Investors' cash buildup comes at a cost
* U.S. money fund assets break above $3 trillion - iMoneyNet
* Wall Street, junk bonds rack up huge gains in January
* Short-term bond funds seen as alternatives to money funds
By Richard Leong
NEW YORK, Feb 11 (Reuters) - Investors sitting on a mountain
of cash built up since late last year may be paying a price for
playing it too safe in the first weeks of 2019.
Individuals and institutions have poured tens of billions of
dollars into money market funds amid the aftershock of last
year's punishing losses from stocks and next-to-nothing from
bonds. Ongoing turmoil from trade tensions between China and the
United States, political infighting in Washington and interest
rate increases from the Federal Reserve have also inspired the
rush into cash.
Despite those concerns, Wall Street has staged a comeback to
kick off the new year, with the S&P 500 recording its
best month since 2015 in January, while junk bonds produced
their strongest monthly return in more than seven years.
At same time, the yields on money funds stuffed with all
that safe-haven cash have trickled lower.
Analysts and fund managers said the stampede into cash is
understandable, but safety comes with a steep opportunity cost.
"Investors can penalize themselves. While money market funds
offer safety, they come at a cost as they accept a lower yield,"
said Jerome Schneider, head of short-term portfolio management
at PIMCO in Newport Beach, California.
Money market funds' appeal skyrocketed as high-flying FAANG
shares (Facebook Inc, Amazon.com, Apple Inc
, Netflix Inc and Google's parent Alphabet Inc
) took a spill with the rest of the stock market, and
junk bonds sank deep into the red in the last weeks of 2018.
U.S. Treasuries eked out slim gains courtesy of the year-end
safe-haven rally. Before then, the Fed's four rate increases in
2018 had been a drag on the bond market.
That left cash.
Interest rates on cash investments, currently at around 2
percent, are hardly dazzling. But in the last year they have
risen above the rate of inflation for the first time since the
financial crisis, and are up from near zero over three years ago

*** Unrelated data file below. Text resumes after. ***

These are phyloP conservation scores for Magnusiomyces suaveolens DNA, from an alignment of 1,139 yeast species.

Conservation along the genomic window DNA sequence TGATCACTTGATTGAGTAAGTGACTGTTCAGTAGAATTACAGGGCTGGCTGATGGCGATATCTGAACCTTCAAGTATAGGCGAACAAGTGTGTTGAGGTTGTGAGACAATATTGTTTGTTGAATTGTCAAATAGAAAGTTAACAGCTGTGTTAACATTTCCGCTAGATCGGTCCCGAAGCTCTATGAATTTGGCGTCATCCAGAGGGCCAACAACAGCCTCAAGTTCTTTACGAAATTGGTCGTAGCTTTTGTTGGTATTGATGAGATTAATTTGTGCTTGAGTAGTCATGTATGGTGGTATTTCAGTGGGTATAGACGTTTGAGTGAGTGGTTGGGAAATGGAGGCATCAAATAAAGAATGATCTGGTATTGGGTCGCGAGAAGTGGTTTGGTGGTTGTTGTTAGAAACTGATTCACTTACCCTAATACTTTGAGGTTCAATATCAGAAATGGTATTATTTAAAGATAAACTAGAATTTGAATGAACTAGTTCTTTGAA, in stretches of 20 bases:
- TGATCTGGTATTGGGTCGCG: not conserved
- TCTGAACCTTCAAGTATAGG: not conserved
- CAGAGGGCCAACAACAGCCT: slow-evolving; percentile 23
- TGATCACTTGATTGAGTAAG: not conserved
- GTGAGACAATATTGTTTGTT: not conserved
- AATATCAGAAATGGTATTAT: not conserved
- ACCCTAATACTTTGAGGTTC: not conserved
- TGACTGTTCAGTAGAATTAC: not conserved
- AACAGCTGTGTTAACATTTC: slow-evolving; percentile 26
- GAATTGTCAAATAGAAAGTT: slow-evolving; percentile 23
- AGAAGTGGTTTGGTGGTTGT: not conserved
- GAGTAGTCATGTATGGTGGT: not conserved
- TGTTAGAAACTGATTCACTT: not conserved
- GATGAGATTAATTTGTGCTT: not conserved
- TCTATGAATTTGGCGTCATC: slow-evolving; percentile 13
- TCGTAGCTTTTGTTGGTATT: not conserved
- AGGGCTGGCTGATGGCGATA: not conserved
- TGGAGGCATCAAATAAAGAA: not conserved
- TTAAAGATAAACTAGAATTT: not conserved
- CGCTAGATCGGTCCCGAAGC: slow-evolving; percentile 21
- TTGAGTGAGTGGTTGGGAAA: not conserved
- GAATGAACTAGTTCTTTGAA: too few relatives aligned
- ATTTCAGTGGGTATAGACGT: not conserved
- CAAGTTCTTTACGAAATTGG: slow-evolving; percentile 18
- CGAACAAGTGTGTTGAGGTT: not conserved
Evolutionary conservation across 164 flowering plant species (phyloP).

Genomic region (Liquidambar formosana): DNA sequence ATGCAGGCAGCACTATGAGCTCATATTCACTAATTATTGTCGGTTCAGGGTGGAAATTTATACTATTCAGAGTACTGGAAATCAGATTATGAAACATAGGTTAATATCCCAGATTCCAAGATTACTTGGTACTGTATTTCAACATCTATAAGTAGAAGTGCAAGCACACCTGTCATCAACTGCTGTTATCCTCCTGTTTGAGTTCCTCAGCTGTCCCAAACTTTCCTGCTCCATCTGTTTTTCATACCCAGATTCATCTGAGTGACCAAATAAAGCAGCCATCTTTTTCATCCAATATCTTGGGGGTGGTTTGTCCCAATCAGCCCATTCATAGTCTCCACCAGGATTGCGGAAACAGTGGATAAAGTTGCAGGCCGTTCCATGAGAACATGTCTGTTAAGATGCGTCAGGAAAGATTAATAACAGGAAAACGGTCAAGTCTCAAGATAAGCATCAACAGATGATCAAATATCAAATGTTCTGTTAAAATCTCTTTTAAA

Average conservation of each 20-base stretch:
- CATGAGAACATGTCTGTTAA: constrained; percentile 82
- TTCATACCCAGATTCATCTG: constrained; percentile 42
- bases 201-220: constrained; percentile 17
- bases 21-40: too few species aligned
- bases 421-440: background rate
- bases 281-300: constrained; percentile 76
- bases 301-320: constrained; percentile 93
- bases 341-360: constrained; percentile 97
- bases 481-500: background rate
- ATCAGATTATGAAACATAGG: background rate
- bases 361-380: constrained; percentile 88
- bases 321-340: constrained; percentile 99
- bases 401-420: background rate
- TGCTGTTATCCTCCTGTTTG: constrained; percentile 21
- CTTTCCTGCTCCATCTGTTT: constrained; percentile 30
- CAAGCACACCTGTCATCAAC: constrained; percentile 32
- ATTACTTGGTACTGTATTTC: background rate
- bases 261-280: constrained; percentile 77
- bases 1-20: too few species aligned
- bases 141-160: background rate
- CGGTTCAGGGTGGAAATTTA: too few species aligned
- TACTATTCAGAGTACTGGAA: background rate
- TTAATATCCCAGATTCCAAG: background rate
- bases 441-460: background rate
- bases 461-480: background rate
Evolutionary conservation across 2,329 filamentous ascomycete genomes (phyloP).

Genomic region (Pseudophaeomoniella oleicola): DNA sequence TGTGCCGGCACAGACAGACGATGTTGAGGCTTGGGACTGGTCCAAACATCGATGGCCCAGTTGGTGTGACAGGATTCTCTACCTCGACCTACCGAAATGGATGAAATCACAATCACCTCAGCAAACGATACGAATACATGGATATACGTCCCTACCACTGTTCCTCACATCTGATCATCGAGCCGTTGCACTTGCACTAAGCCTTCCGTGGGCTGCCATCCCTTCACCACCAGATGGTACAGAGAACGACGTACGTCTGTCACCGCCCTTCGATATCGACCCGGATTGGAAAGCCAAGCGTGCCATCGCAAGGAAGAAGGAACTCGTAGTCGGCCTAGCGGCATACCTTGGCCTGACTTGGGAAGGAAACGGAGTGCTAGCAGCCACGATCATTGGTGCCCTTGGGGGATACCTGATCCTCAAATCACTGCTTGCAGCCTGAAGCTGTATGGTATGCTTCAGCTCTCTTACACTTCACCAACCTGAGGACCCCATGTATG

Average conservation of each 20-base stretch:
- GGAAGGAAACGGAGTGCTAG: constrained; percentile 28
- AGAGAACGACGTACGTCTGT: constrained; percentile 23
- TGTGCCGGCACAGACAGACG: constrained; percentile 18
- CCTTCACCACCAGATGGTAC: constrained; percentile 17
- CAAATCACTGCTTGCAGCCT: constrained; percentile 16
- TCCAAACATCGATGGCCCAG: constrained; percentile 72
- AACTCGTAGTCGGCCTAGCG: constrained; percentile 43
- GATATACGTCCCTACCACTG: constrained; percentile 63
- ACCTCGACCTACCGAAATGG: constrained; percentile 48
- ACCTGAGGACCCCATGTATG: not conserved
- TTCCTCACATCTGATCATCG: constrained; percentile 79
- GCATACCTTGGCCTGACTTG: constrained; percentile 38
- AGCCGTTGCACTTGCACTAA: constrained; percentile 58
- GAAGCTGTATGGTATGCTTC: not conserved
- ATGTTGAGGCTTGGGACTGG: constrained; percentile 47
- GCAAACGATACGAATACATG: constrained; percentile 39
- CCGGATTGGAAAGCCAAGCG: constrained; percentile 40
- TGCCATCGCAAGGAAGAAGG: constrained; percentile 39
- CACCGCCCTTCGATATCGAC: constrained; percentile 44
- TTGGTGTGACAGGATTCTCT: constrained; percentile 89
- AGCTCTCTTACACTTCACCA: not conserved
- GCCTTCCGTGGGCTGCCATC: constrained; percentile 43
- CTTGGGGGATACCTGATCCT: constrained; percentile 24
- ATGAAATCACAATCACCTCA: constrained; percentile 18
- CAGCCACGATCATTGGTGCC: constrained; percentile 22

before the Fed began raising rates.
Money fund assets crested at nearly $3.03 trillion in the
beginning of January, their highest level since March 2010, and
they remain close to that level, according to data firm
"I like cash now. You can earn a very reasonable return on
cash," said James Sarni, senior portfolio manager at Payden &
Rygel in Los Angeles.
Still, the price of playing it safe was never more evident
than in January, when it became clear that the Fed was setting
the stage for a hiatus from its three-year-old tightening cycle.
Last week it pledged to be "patient" before lifting rates
Anticipating that dovish turn, the S&P 500 posted a 7.9
percent increase in January, nearly 6 percentage points above
the average yielding money fund, while junk bonds racked up a
4.6 percent return.
"I worry those investors who have long-term horizons may be
hurting themselves," said Kristina Hooper, global market
strategist at Invesco in New York.
Risk-averse investors could shift some cash into short-term
and floating-rate bond funds to pick up extra yields without
extensively lifting their risk profile, analysts said. Yields on
short-term bond funds are averaging about 2.7 percent, while
those on floating-rate funds are averaging 2.4 percent.
Such funds can lose money if interest rates rise further.
But investors sticking to the sidelines are already
underperforming the big rally in riskier assets so far in 2019.
"They tend to play it safe for too long," PIMCO's Schneider
(Reporting by Richard Leong
Editing by Dan Burns and Tom Brown)
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